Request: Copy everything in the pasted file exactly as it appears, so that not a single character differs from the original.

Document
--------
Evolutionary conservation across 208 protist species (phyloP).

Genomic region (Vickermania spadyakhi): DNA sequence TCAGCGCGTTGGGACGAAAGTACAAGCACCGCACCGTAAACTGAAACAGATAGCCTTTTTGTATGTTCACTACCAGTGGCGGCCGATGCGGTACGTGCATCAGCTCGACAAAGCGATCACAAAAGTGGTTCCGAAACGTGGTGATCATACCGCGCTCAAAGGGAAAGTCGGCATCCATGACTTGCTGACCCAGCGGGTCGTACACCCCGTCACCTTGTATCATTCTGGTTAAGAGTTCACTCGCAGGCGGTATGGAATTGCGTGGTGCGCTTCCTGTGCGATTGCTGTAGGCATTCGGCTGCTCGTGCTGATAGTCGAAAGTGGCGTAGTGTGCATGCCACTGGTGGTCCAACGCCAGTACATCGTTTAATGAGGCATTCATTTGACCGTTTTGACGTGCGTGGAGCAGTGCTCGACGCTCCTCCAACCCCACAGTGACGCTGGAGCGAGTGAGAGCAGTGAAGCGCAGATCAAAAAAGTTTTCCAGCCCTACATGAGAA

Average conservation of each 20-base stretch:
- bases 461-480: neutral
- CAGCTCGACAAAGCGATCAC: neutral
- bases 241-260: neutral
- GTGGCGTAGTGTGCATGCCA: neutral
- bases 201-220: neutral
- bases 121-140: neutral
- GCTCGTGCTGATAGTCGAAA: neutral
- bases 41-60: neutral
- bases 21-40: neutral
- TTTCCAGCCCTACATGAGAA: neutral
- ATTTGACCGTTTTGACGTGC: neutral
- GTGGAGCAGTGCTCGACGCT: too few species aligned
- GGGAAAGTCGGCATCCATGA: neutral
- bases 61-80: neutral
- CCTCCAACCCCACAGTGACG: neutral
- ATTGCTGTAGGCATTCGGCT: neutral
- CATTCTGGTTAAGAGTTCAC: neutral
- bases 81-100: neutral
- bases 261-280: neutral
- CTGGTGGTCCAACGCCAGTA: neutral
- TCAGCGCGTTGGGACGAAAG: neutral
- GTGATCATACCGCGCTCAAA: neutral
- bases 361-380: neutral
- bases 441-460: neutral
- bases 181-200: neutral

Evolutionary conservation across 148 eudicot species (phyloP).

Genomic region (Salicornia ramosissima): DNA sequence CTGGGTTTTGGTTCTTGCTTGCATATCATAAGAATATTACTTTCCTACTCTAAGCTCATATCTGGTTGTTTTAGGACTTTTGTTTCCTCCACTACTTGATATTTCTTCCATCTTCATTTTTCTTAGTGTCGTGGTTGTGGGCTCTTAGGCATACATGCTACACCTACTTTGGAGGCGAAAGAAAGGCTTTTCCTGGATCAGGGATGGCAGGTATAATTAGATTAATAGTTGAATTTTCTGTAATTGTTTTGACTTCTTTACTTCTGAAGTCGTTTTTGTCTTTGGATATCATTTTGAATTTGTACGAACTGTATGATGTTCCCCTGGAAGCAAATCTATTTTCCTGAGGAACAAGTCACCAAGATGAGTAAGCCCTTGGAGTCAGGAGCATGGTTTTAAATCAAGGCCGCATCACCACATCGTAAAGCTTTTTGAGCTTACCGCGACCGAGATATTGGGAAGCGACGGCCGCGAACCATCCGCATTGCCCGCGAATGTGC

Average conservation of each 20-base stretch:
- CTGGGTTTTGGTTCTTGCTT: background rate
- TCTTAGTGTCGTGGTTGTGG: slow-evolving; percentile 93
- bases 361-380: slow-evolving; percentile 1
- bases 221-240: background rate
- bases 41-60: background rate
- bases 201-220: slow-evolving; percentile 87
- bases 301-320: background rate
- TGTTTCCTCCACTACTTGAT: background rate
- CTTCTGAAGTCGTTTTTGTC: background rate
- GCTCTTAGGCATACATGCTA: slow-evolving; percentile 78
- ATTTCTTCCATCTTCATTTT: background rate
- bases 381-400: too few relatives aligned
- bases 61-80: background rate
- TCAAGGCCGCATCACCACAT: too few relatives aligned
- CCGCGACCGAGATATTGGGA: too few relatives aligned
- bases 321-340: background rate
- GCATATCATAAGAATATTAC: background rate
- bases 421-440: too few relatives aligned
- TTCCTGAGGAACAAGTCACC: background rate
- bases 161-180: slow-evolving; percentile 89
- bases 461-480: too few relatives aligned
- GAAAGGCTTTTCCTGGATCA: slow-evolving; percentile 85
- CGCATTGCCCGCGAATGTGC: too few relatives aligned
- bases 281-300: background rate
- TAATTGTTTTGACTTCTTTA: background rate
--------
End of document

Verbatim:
Evolutionary conservation across 208 protist species (phyloP).

Genomic region (Vickermania spadyakhi): DNA sequence TCAGCGCGTTGGGACGAAAGTACAAGCACCGCACCGTAAACTGAAACAGATAGCCTTTTTGTATGTTCACTACCAGTGGCGGCCGATGCGGTACGTGCATCAGCTCGACAAAGCGATCACAAAAGTGGTTCCGAAACGTGGTGATCATACCGCGCTCAAAGGGAAAGTCGGCATCCATGACTTGCTGACCCAGCGGGTCGTACACCCCGTCACCTTGTATCATTCTGGTTAAGAGTTCACTCGCAGGCGGTATGGAATTGCGTGGTGCGCTTCCTGTGCGATTGCTGTAGGCATTCGGCTGCTCGTGCTGATAGTCGAAAGTGGCGTAGTGTGCATGCCACTGGTGGTCCAACGCCAGTACATCGTTTAATGAGGCATTCATTTGACCGTTTTGACGTGCGTGGAGCAGTGCTCGACGCTCCTCCAACCCCACAGTGACGCTGGAGCGAGTGAGAGCAGTGAAGCGCAGATCAAAAAAGTTTTCCAGCCCTACATGAGAA

Average conservation of each 20-base stretch:
- bases 461-480: neutral
- CAGCTCGACAAAGCGATCAC: neutral
- bases 241-260: neutral
- GTGGCGTAGTGTGCATGCCA: neutral
- bases 201-220: neutral
- bases 121-140: neutral
- GCTCGTGCTGATAGTCGAAA: neutral
- bases 41-60: neutral
- bases 21-40: neutral
- TTTCCAGCCCTACATGAGAA: neutral
- ATTTGACCGTTTTGACGTGC: neutral
- GTGGAGCAGTGCTCGACGCT: too few species aligned
- GGGAAAGTCGGCATCCATGA: neutral
- bases 61-80: neutral
- CCTCCAACCCCACAGTGACG: neutral
- ATTGCTGTAGGCATTCGGCT: neutral
- CATTCTGGTTAAGAGTTCAC: neutral
- bases 81-100: neutral
- bases 261-280: neutral
- CTGGTGGTCCAACGCCAGTA: neutral
- TCAGCGCGTTGGGACGAAAG: neutral
- GTGATCATACCGCGCTCAAA: neutral
- bases 361-380: neutral
- bases 441-460: neutral
- bases 181-200: neutral

Evolutionary conservation across 148 eudicot species (phyloP).

Genomic region (Salicornia ramosissima): DNA sequence CTGGGTTTTGGTTCTTGCTTGCATATCATAAGAATATTACTTTCCTACTCTAAGCTCATATCTGGTTGTTTTAGGACTTTTGTTTCCTCCACTACTTGATATTTCTTCCATCTTCATTTTTCTTAGTGTCGTGGTTGTGGGCTCTTAGGCATACATGCTACACCTACTTTGGAGGCGAAAGAAAGGCTTTTCCTGGATCAGGGATGGCAGGTATAATTAGATTAATAGTTGAATTTTCTGTAATTGTTTTGACTTCTTTACTTCTGAAGTCGTTTTTGTCTTTGGATATCATTTTGAATTTGTACGAACTGTATGATGTTCCCCTGGAAGCAAATCTATTTTCCTGAGGAACAAGTCACCAAGATGAGTAAGCCCTTGGAGTCAGGAGCATGGTTTTAAATCAAGGCCGCATCACCACATCGTAAAGCTTTTTGAGCTTACCGCGACCGAGATATTGGGAAGCGACGGCCGCGAACCATCCGCATTGCCCGCGAATGTGC

Average conservation of each 20-base stretch:
- CTGGGTTTTGGTTCTTGCTT: background rate
- TCTTAGTGTCGTGGTTGTGG: slow-evolving; percentile 93
- bases 361-380: slow-evolving; percentile 1
- bases 221-240: background rate
- bases 41-60: background rate
- bases 201-220: slow-evolving; percentile 87
- bases 301-320: background rate
- TGTTTCCTCCACTACTTGAT: background rate
- CTTCTGAAGTCGTTTTTGTC: background rate
- GCTCTTAGGCATACATGCTA: slow-evolving; percentile 78
- ATTTCTTCCATCTTCATTTT: background rate
- bases 381-400: too few relatives aligned
- bases 61-80: background rate
- TCAAGGCCGCATCACCACAT: too few relatives aligned
- CCGCGACCGAGATATTGGGA: too few relatives aligned
- bases 321-340: background rate
- GCATATCATAAGAATATTAC: background rate
- bases 421-440: too few relatives aligned
- TTCCTGAGGAACAAGTCACC: background rate
- bases 161-180: slow-evolving; percentile 89
- bases 461-480: too few relatives aligned
- GAAAGGCTTTTCCTGGATCA: slow-evolving; percentile 85
- CGCATTGCCCGCGAATGTGC: too few relatives aligned
- bases 281-300: background rate
- TAATTGTTTTGACTTCTTTA: background rate